Secret Superstars : Rare Rocks and Minerals (Part 2)
No matter the country, the discovery of rare rocks and minerals is celebrated worldwide. This holiday season, we'd like to showcase a few of our favorite oddities – rare rocks and minerals we've discovered while building our own collection. We hope that by helping our readers familiarize themselves with these rare beauties, we'll inspire other collectors and enthusiasts to get our and explore!
Take a moment to learn more about a few of our favorite rare rocks and minerals, below. We know you won't be disappointed!
Diaboleite [ Pb2CuCl2(OH)4 ] is a gorgeous mineral with deep blue coloring, which occurs in manganese oxide ores. It has also been found as a secondary mineral in lead and copper oxide ores, and in seawater-exposed slag. First discovered at Higher Pitts Mine in the Mendip Hills of Somerset, England in 1923, diaboleite has since been located Australia, Austria, Chile, France, Germany, Greece, Iran, Italy, Russia, South Africa, the UK and the US. It is generally associated with atacamite, caledonite, boleite, cerussite, hydrocerussite, leadhillite, chloroxiphite, mendipite, phosgenite, paratacamite, and wherryite.
Though Diaboleite generally exhibits a deep blue coloring, it appears pale blue in transmitted light. Its tabular crystals form as subparallel aggregates, or with massive habit – ranging up to 2 cm in size. Larger crystals are extremely rare, and very few quality specimens are found on market.
Anapaite [ Ca2Fe2+(PO4)2·4H2O ] is a rare calcium iron phosphate mineral. It is generally found within the cavities of fossil-bearing sedimentary rocks, or in phosphate-bearing iron ores – adding an element of environmental interest which makes it very appealing to collectors.
Despite the abundance of most iron phosphates, Anapaite is extremely rare. Its crystals commonly occur in rosettes or drusy crusts, with gorgeous coloring, ranging from olive green to milky white – though crystals may appear pale green or colorless under transmitted light. Named after its type locality in Anapa (Taman Peninsula, Russia) – some exemplary specimens have also been discovered in the Ukraine, and Spain.
Boleite [ KPb26Ag9Cu24(OH)48Cl62 ] is a very unusual and complex halide mineral – a crystallized lead-silver-copper chloride. Classified under the isometric crystal class, the external properties of boleite crystals strongly indicate its cubic structure. Its cubes consist of pseudo-octahedral tetragonal dipyramids, often measuring more than half an inch on each side. Despite its deep, glossy, dark blue coloring, it exhibits a light greenish-blue streak, and may appear almost turquoise in transmitted light.
Named for the type locality, Boleo (near Santa Rosalia, in Baja California), Boleite was first discovered in 1891, though it was then described as an oxychloride mineral. It is often associated with other rare rocks and minerals, including atacamite, anglesite, cerussite, cumengeite, gypsum, phosgenite and pseudoboleite. When combined with cumengeite, boleite crystals may form a beautiful 3-dimensional “star” shapes.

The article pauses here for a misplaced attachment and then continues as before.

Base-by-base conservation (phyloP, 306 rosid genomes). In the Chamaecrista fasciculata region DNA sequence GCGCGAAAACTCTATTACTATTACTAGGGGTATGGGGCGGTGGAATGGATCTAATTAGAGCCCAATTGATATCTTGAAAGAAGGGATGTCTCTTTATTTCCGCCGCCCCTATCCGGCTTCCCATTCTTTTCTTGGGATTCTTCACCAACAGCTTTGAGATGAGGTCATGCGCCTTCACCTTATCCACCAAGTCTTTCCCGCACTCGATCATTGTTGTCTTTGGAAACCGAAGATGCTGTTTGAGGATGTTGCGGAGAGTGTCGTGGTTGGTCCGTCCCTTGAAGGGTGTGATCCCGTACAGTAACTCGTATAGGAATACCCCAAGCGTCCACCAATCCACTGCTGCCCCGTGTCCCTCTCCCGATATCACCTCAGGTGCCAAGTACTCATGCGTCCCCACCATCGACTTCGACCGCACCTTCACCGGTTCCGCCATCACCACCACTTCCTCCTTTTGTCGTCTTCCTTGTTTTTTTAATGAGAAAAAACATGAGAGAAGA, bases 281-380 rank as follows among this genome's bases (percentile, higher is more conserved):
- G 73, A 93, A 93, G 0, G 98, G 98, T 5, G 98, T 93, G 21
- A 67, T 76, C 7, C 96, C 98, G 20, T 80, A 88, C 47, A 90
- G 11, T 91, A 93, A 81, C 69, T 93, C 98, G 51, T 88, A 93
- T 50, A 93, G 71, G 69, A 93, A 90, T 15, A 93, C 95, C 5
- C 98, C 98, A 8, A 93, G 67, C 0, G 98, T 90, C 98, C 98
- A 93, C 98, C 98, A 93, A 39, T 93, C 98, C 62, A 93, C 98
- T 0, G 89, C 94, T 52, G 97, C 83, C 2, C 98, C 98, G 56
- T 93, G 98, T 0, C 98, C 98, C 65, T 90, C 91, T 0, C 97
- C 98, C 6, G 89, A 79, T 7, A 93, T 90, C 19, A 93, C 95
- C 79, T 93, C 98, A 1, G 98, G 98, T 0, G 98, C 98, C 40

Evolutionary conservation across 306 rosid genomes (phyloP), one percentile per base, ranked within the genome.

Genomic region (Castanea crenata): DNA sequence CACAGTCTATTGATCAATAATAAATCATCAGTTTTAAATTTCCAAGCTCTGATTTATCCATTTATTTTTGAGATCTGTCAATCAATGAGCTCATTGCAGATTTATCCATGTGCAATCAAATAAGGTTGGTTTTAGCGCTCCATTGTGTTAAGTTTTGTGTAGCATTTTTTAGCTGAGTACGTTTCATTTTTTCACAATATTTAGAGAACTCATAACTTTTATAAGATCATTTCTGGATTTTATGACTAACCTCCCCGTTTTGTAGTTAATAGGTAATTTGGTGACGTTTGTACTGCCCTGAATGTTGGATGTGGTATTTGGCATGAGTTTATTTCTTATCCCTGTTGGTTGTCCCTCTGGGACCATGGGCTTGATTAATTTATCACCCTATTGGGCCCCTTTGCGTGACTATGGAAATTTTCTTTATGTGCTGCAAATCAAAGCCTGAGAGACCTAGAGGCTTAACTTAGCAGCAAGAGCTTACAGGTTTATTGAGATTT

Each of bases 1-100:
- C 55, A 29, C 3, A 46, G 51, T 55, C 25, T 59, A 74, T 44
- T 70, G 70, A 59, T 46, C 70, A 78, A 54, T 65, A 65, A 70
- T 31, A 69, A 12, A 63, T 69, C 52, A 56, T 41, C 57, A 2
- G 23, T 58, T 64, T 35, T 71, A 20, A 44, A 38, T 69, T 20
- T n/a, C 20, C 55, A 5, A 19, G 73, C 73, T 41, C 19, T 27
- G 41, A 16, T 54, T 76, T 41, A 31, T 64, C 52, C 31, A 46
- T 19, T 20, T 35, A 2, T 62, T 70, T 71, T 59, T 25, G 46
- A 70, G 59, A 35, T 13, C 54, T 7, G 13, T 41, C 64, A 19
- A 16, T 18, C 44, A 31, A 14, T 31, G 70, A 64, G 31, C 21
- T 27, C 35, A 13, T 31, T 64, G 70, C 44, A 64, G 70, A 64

Rammelsbergite [NiAs2 ] is a nickel arsenide mineral which occurs hydrothermally in medium temperature veins. First described by James D. Dana in 1854, after discovery of its type locality in Saxony, Germany – this rare mineral was named in 1855, in honor of German chemist and mineralogist, Karl Friedrich August Rammelsberg.
Rammelsbergite is often associated with skutterudite, safflorite, lollingite, nickeline, native bismuth, native silver, algodonite, domeykite and uraninite. Its orthorhombic prismatic crystals are typically massive in form, and exhibit coloring ranging from silvery-white to red, with metallic luster. Rammelsbergite is quite difficult to distinguish from related nickel sulfides and arsenides, though its unusually high hardness and silvery coloring helps. It exhibits a Mohs hardness of 5.5, and specific gravity of 7.1.
Zunyite [Al13Si5O20(OH,F)18Cl] is a sorosilicate mineral, composed of aluminium, silicon, hydrogen, chlorine, oxygen, and fluorine. Zunyite is so rare in nature that American Mineralogist has stated that “any information regarding a new occurrence... seems worthy of record.”. Zunyite's crystallography is Lsometric, twinned, and typically exhibits tetrahedral form – though it is also found very rarely in octahedral formation. Zunyite crystals also fluoresce under UV light, emanating a beautiful bright pink to orange hue.
A 1986 discovery in a prospect pit near Quartzite, Arizona revealed enormous crystals, measuring up to 2cm. Many of these crystals are perfect tetrahedra, of a pale beige or tan hue, embedded in matrix – though some minute areas of these crystals were reported to be colorless, transparent, and of gemstone quality. Some Japanese locales may also include cuttable material, however this has not been confirmed.
Missed Part 1? Read the blog post here!
If you'd like to view more rare rocks and minerals, take moment to peruse our current collection of rare and unusual species – or contact the experts at iRocks, for more information on our upcoming auctions and shows!